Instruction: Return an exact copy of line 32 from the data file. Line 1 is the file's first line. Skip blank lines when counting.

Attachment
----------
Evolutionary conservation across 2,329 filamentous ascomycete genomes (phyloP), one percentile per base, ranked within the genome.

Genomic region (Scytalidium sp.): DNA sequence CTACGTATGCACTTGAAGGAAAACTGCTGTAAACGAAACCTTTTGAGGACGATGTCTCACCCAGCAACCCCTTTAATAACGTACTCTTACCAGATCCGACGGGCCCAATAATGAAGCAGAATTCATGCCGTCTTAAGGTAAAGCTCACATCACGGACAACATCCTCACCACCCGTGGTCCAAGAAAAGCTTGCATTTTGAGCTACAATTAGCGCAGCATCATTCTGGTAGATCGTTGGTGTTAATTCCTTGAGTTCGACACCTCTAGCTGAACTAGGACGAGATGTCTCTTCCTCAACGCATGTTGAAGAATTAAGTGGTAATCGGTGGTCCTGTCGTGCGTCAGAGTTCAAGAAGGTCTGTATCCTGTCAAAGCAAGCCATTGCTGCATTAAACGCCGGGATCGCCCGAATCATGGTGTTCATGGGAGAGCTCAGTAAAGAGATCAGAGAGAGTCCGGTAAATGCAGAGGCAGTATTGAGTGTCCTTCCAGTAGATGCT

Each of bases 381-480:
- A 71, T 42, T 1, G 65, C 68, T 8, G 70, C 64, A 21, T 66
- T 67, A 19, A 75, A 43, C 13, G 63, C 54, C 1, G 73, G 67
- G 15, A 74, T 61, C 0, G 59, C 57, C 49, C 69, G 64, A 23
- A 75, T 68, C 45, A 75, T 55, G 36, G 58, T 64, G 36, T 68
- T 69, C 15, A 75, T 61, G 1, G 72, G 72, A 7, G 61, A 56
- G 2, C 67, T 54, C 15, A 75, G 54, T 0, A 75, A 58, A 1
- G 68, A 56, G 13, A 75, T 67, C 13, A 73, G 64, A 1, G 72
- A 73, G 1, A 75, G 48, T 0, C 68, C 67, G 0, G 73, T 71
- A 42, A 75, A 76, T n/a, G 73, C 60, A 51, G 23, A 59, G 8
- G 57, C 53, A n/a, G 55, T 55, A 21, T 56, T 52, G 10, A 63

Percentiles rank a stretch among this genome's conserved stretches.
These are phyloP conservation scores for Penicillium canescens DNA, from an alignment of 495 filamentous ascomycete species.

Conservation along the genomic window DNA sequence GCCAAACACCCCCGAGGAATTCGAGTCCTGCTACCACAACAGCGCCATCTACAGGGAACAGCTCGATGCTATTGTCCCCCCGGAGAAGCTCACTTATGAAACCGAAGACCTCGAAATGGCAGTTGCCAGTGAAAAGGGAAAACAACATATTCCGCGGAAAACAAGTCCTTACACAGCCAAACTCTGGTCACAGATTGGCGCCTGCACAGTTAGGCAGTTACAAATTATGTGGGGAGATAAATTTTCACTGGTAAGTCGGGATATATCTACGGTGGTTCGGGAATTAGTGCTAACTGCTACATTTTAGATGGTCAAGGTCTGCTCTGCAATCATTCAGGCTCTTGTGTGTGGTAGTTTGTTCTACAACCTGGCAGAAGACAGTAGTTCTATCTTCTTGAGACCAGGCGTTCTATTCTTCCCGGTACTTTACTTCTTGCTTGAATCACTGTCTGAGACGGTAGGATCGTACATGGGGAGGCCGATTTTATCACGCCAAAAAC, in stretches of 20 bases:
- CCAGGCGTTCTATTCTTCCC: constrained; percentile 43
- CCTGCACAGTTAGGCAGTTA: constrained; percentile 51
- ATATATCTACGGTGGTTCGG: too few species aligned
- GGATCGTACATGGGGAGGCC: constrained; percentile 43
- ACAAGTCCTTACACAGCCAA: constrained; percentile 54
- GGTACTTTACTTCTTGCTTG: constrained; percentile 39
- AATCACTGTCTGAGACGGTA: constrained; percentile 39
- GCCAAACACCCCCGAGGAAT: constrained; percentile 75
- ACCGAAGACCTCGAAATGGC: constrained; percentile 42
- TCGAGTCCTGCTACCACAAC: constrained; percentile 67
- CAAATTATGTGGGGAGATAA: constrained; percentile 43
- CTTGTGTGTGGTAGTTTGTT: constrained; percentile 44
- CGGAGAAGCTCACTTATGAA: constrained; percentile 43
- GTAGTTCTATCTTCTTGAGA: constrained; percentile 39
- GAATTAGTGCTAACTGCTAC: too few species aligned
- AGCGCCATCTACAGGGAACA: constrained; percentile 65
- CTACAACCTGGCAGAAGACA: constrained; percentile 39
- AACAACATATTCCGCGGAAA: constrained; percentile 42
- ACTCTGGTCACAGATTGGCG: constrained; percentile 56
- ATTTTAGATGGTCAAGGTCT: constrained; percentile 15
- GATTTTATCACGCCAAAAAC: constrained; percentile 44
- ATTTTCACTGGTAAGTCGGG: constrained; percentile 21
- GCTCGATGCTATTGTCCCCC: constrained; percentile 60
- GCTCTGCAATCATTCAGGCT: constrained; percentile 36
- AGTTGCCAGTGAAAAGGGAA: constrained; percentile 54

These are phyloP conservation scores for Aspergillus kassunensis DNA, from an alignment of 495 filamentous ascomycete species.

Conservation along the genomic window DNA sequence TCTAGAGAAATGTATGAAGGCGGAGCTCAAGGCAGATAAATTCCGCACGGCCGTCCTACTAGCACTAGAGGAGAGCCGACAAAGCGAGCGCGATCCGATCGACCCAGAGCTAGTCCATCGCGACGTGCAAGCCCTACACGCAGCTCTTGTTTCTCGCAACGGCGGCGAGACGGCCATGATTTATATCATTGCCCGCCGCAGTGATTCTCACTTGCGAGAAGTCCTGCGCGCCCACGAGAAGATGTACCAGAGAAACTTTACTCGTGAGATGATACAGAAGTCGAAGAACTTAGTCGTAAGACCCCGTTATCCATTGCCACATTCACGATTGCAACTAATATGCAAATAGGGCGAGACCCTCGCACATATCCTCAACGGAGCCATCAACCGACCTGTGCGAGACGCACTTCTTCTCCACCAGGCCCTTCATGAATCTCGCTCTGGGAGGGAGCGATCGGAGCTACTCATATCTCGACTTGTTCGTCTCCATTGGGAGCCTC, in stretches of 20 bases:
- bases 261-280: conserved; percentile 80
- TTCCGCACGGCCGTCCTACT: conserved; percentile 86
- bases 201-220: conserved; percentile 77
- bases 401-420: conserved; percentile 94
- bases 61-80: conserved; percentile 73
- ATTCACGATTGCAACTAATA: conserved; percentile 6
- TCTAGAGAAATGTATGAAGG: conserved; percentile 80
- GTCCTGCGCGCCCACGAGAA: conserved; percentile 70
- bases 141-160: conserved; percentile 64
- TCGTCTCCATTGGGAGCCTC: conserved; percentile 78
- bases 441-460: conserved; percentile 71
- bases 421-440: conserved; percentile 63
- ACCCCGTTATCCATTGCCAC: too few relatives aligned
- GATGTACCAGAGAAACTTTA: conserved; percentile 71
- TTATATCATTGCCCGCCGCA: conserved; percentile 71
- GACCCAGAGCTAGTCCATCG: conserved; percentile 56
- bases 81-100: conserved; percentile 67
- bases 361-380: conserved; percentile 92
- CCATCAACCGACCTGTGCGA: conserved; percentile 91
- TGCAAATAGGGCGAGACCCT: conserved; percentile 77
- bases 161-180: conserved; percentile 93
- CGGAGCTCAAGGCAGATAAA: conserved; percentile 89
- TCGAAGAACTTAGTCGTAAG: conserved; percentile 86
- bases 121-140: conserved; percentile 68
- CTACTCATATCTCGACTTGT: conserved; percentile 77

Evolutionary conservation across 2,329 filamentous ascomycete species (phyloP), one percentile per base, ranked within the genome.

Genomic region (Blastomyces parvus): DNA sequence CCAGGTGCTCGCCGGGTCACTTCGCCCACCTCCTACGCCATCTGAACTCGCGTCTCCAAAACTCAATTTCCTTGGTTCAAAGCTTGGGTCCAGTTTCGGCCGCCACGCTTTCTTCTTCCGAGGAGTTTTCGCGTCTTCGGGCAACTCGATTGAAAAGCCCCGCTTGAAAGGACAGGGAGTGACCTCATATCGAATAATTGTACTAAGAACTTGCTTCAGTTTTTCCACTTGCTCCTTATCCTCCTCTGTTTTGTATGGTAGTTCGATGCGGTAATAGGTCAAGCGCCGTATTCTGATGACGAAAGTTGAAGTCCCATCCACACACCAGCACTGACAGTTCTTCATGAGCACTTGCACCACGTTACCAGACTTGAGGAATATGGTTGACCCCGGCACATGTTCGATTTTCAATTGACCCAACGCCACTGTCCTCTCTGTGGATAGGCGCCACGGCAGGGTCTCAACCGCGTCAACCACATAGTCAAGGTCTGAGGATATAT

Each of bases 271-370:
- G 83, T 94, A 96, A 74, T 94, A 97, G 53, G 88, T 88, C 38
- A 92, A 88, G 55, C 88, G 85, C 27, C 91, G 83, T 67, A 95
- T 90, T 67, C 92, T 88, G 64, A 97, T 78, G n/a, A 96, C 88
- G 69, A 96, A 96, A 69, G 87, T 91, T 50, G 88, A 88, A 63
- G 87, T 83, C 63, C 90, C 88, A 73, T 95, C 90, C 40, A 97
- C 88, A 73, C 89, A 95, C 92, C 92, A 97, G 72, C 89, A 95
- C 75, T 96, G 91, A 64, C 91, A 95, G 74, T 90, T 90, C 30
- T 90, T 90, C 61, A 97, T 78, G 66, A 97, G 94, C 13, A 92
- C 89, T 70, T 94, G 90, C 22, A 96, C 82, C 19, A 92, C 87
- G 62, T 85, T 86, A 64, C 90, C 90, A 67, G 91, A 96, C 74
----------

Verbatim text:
- AGCGCCATCTACAGGGAACA: constrained; percentile 65